Hospital Building

Oral Answers to Questions — Scotland – in the House of Commons at 12:00 am on 26th February 1992.

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Photo of Mr Ronald Brown Mr Ronald Brown , Edinburgh Leith 12:00 am, 26th February 1992

To ask the Secretary of State for Scotland when he last met the chairman of Lothian health board to discuss the hospital building programme.

Photo of Mr Michael Forsyth Mr Michael Forsyth , Stirling

I meet health board chairmen on a regular basis and from time to time we discuss the hospital building programme, which is the biggest in the history of the national health service in Scotland.

Photo of Mr Ronald Brown Mr Ronald Brown , Edinburgh Leith

I am grateful to the Minister for that statement. He is aware that the Scots want self-determination and their own Parliament—

Photo of Mr Bernard Weatherill Mr Bernard Weatherill , Croydon North East

Order. The question is about Lothian health board.

Photo of Mr Ronald Brown Mr Ronald Brown , Edinburgh Leith

I am grateful to you, Mr. Speaker.

The Scots, especially Leithers, want democratic control of the health service. Last year, they were promised a new hospital for Leith. No brick has been laid, and I understand that the Minister has done nothing about that. If he is anxious about the Scottish dimension, will he advise the bureaucrats on the health board and in his Department about what the people want? They certainly want a decent health service and we desperately need a hospital in Leith.

Will the Minister ensure that a clinic is established to look after HIV patients? It is no use suggesting, as I understand has been suggested, that sufferers of that disease should be shunted up a side street in my constituency. This is an emotive issue. I say to the Minister—

Photo of Mr Bernard Weatherill Mr Bernard Weatherill , Croydon North East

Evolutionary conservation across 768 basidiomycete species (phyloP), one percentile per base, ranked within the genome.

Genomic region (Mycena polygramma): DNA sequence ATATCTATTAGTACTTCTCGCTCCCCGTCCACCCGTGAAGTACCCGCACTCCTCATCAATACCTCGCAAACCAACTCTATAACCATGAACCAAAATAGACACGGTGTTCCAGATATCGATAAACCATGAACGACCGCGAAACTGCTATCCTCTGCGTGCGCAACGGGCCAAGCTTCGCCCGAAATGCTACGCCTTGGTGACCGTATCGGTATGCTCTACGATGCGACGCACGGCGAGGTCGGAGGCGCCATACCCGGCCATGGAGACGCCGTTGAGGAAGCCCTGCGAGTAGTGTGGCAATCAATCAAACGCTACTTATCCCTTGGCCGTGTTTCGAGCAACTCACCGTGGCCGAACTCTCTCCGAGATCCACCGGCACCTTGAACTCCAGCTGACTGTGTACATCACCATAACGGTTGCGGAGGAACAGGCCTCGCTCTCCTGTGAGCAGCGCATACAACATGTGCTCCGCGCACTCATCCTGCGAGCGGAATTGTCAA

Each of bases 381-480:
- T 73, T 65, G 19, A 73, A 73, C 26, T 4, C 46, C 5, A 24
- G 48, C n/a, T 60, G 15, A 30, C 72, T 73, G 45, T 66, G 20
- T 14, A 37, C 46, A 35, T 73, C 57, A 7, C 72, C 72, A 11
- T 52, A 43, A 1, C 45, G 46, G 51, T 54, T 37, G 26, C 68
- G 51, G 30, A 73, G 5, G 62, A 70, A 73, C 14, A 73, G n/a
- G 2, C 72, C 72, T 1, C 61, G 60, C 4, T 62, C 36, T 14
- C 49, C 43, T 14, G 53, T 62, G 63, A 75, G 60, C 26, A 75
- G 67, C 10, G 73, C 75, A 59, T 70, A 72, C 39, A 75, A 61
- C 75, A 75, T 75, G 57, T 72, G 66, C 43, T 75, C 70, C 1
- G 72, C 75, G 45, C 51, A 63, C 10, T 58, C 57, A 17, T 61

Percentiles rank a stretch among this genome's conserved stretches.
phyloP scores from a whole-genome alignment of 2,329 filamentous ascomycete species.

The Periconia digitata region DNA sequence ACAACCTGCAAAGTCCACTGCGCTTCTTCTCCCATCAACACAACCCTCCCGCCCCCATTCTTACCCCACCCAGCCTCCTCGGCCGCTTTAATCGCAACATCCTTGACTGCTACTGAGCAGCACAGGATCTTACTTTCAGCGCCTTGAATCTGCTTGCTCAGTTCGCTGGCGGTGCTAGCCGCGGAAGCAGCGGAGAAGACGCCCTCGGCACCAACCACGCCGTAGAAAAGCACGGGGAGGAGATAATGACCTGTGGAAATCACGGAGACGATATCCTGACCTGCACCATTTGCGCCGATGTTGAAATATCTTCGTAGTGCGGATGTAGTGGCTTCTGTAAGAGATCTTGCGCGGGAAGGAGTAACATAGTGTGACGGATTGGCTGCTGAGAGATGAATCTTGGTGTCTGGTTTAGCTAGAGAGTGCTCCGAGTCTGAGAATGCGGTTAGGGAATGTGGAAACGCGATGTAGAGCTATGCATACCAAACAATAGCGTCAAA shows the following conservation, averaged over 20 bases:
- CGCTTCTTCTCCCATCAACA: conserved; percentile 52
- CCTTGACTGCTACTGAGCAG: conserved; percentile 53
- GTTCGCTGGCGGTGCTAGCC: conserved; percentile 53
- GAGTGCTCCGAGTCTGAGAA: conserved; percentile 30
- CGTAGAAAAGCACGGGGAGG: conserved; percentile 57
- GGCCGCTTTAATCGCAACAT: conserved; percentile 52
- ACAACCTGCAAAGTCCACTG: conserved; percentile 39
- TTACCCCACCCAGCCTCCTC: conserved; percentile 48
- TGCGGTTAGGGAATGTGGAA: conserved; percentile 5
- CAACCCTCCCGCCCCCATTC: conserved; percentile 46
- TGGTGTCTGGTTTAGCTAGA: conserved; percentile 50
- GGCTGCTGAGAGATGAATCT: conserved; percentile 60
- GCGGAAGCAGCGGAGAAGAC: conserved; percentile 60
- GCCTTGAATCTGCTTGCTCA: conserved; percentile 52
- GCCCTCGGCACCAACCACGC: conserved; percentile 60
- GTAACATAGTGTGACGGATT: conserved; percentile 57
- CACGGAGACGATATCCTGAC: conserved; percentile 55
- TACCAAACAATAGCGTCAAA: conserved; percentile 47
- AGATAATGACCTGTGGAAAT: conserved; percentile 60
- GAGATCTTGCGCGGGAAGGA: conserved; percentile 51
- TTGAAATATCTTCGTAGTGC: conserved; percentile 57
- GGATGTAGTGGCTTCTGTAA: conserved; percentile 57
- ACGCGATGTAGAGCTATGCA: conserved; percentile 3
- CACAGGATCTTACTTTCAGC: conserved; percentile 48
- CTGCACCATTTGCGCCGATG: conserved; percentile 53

Order. It is not fair for the hon. Member to take so long.

Photo of Mr Ronald Brown Mr Ronald Brown , Edinburgh Leith

It is not fair on the people in my constituency

Photo of Mr Bernard Weatherill Mr Bernard Weatherill , Croydon North East

Order. That is enough, please.

Photo of Mr Michael Forsyth Mr Michael Forsyth , Stirling

The hon. Gentleman does a disservice to the health service in Lothian, which has excellent facilities for HIV patients, and a specialist unit in Edinburgh was provided by the Government during the term of this Parliament. As to new hospitals, I am astonished that the hon. Gentleman is unaware that Lothian health board proposes to develop Leith hospital and to provide geriatric and psychogeriatric beds. Its proposals will come before Ministers shortly, although the board will have to consult on them. Does the hon. Gentleman also not know that Lothian health board plans to spend £200 million on a new teaching hospital for Edinburgh and new acute facilities? That is more than the last Labour Government spent on new building in the whole of Scotland in every year of office. The hon. Gentleman has a real nerve coming to the House to complain about Lothian health board's record, which is second to none.

Photo of Sam Galbraith Sam Galbraith , Strathkelvin and Bearsden

Is not the Minister aware that the new Edinburgh teaching hospital was planned under the last Labour Government, and that it has taken 12 years for the Conservative Government to reach any decision? Is not the Minister further aware that my hon. Friend the Member for Edinburgh, Central (Mr. Darling) and I have been informed that an announcement about that new hospital is being delayed until the general election campaign? Will the Minister confirm that it is part of the Government's cynicism and continuing propaganda to sit on that announcement until the election campaign begins?

Photo of Mr Michael Forsyth Mr Michael Forsyth , Stirling

I have no idea when the general election will be, but if the hon. Gentleman thinks that it will be held in the immediate future, Lothian health board will certainly not be in a position to present its acute strategy. I have no doubt that a Labour Government planned all sorts of things, but they were the only Government in the history of the health service to cut the health building programme. That is Labour's record. This Government have presided over the biggest health building programme in the history of the NHS. Good intentions do not treat the sick, but this Government have treated the sick.